“Mind the gap” is now a running gag in my household ever since we went to London. The phrase is ubiquitous at the Tube stations – signs everywhere, audible warnings repeatedly blared overhead. All so that subway riders remember to notice the gap between the platform and the car when entering. Returning home, we found we couldn’t get it out of our heads, and used it whenever even mildly applicable. Example: my boyfriend will jokingly remind me to “mind the gap” every time I put on a button-down shirt.
I’m sure most ladies know what I mean. That gap around the chest where most shirt companies seemingly forgot that you can base a shirt on a traditional men’s shirt, but need to remember that women have a different silhouette. I have tried toupee tape, added tiny clear snaps, and opted for stretchy fabrics. I haven’t tried these shirts by The Shirt yet, but it sounds like a great idea – they include hidden buttons underneath the usual placket.
Even if that gap’s not an issue, we all have to consider the gap at the waist. You want enough tail on the shirt so that it stays tucked in. But you don’t want so much that you’re stuffing a ton of fabric into your waistband.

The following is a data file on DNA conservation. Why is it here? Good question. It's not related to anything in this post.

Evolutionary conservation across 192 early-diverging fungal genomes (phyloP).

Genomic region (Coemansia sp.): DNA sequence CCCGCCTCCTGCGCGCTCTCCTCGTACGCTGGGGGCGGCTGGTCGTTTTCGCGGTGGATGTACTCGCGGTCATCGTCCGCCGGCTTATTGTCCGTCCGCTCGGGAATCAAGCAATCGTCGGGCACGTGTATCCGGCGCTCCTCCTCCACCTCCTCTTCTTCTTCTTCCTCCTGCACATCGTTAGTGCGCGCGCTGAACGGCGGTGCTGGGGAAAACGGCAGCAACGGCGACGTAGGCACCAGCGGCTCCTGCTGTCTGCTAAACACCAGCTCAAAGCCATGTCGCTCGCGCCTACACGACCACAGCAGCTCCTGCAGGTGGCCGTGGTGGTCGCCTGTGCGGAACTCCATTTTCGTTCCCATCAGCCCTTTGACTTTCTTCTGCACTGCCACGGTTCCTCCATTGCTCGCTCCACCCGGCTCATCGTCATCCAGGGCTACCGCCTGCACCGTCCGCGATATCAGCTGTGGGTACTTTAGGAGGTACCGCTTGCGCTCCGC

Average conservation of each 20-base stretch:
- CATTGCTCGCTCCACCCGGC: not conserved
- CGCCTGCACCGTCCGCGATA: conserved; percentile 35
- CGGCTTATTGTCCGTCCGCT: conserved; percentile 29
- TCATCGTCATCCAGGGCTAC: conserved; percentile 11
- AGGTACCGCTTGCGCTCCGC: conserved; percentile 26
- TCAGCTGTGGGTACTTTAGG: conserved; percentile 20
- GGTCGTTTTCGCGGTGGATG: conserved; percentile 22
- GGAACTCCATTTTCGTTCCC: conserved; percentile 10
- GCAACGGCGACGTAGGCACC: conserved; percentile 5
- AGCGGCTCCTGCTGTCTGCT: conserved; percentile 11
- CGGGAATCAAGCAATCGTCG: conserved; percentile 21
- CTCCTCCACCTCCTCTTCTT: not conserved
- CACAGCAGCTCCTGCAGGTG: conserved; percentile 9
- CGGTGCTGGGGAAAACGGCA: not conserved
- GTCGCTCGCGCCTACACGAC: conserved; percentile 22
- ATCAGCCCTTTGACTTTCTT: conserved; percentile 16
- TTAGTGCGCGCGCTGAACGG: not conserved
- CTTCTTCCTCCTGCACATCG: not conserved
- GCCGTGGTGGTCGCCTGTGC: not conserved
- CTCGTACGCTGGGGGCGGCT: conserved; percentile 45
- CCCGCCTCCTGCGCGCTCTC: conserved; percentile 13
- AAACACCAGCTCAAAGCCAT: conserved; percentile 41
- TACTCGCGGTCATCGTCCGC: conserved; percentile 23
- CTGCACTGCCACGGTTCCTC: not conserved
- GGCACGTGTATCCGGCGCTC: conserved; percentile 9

Beyond gap issues, every body type has special needs when it comes to the button-down shirt:
If you’re self-conscious about your waist, consider wearing your shirt untucked. Just make sure it’s long enough to fall past your hipbone. Avoid fitted shirts and look for something that will bring the eye upward, such as detail close to the face, or a darker colored shirt with a white collar.
If you’re very thin, go with a tailored, tightly tucked in shirt. Also, consider some details to add volume – such as breast pockets or pleats. Add softness to a straight silhouette by opting for silk, or other flowing fabric.
If you have broad shoulders, make sure the shirt nips in at your waist, and that the sleeve seam lines up with the outer edge of your shoulder (or look for a shirt without sleeve seam lines). Add a long, narrow necklace or draped scarf to pull the eye toward the center of your torso.
If you’re long-waisted, you can get away with wearing your shirt untucked (but make sure it’s a well-tailored shirt so you don’t look messy).
If the task of shopping for such specific requirements is daunting, consider custom tailoring. There are online sites such as Moi-Même and there are also terrific tailors from Hong Kong (famously brilliant and not expensive tailors) who often tour the US, take personalized measurements and then mail you the finished product. Check out DDaswani Hong Kong Tailors or Raja Fashions to see when they’ll be in your area.
After all, a working-woman has a thousand more important things to worry about during the day than whether or not her shirt is gaping.
Photography credit: Erica Hampton